Identifying the causal effect of monetary policy on inflation remains a challenge. Researchers frequently find evidence of a ‘price puzzle’: increases in the policy rate are followed by higher rather than lower inflation. This can be explained by the forward-looking behaviour of the central bank. Inflation does not rise in response to an increase in the policy rate but, instead, the central bank raises its policy rate when it expects inflation to increase in the future. To identify the true causal effects of monetary policy on inflation, it is hence necessary to control for this systematic policy response to expected inflation. For Australia, however, the price puzzle has been found even when controlling for the cash rate's systematic response to the Reserve Bank's own inflation forecasts.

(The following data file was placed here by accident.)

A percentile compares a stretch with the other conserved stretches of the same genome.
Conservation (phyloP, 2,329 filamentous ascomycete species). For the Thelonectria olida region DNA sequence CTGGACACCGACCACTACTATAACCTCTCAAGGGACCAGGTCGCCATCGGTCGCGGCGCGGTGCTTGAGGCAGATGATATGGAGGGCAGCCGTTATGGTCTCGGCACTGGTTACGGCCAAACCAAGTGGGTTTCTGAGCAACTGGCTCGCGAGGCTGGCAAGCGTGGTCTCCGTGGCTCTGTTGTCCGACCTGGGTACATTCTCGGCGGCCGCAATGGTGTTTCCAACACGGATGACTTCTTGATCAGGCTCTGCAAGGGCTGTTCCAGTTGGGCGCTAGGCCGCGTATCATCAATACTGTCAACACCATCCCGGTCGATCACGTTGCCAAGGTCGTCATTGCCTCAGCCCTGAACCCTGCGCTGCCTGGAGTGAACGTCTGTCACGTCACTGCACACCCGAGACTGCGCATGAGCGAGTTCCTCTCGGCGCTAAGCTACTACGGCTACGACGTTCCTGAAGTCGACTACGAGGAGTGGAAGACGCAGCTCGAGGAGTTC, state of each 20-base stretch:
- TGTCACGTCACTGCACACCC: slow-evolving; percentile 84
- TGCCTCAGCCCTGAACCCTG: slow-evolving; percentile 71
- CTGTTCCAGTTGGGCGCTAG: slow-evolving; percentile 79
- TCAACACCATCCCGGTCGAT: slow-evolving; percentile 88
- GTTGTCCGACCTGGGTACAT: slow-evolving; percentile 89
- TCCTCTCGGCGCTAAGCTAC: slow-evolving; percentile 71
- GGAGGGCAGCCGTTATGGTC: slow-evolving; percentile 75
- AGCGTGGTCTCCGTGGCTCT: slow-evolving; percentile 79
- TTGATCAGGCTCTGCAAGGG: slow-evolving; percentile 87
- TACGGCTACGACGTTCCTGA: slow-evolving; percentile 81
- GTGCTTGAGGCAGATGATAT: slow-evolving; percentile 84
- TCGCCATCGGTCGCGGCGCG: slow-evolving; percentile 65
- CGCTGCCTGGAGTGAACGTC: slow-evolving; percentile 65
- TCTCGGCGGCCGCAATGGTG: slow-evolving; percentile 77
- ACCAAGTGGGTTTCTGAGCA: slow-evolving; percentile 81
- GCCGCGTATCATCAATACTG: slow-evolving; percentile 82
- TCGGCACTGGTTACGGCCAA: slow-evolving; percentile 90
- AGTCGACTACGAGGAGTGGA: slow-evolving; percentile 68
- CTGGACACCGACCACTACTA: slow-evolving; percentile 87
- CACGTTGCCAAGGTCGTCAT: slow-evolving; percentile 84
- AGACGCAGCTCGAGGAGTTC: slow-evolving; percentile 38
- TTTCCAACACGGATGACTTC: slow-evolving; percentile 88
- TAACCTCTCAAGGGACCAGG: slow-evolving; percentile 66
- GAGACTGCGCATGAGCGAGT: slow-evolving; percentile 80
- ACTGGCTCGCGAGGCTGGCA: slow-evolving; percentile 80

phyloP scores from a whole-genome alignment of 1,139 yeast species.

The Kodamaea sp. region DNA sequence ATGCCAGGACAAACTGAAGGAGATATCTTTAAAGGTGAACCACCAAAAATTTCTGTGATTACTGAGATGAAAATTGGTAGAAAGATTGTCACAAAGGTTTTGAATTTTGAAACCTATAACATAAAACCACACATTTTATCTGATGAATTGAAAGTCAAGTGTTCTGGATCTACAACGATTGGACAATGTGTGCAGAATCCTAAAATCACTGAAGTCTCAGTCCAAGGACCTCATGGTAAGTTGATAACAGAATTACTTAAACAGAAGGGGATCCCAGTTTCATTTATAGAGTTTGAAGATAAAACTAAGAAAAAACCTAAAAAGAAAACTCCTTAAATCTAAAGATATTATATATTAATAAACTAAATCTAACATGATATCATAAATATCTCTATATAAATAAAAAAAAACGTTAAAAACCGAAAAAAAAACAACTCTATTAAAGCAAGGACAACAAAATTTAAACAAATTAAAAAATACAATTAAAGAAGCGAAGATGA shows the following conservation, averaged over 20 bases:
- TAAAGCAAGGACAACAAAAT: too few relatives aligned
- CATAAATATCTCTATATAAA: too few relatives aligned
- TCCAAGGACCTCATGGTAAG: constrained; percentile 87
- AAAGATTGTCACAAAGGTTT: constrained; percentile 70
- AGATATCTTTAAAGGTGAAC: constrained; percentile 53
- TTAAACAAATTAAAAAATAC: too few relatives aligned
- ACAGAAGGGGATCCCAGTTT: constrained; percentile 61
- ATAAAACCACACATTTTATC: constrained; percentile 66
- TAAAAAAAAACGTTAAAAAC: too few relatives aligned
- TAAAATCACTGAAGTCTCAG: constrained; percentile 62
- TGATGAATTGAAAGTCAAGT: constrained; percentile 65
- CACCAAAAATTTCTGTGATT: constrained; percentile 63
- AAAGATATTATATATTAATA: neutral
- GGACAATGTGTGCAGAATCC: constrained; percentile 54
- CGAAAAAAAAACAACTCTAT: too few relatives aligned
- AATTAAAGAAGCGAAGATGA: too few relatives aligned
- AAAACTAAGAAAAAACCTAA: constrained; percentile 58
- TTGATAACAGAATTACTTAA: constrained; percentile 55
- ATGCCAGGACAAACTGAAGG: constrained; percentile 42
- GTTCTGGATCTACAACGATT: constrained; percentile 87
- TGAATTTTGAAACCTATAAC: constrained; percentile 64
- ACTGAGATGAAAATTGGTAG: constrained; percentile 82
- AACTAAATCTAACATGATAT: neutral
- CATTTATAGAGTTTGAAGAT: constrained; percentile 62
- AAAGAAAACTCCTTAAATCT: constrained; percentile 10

I argue that this is due to an additional but omitted systematic response of the cash rate to credit market shocks. Easier credit market conditions lead to an economic expansion and higher inflation. Therefore, the Bank raises the cash rate – its policy rate – when credit spreads decline. However, the Bank's inflation forecasts do not fully capture the inflationary effect of easier credit conditions. As a result, cash rate changes are positively correlated with future inflation even when purging them of the cash rate's response to the Bank's inflation forecasts. Accordingly, I show that accounting for the cash rate's additional response to credit market conditions resolves the price puzzle. As expected, a higher cash rate reduces inflation and output growth, and raises the unemployment rate.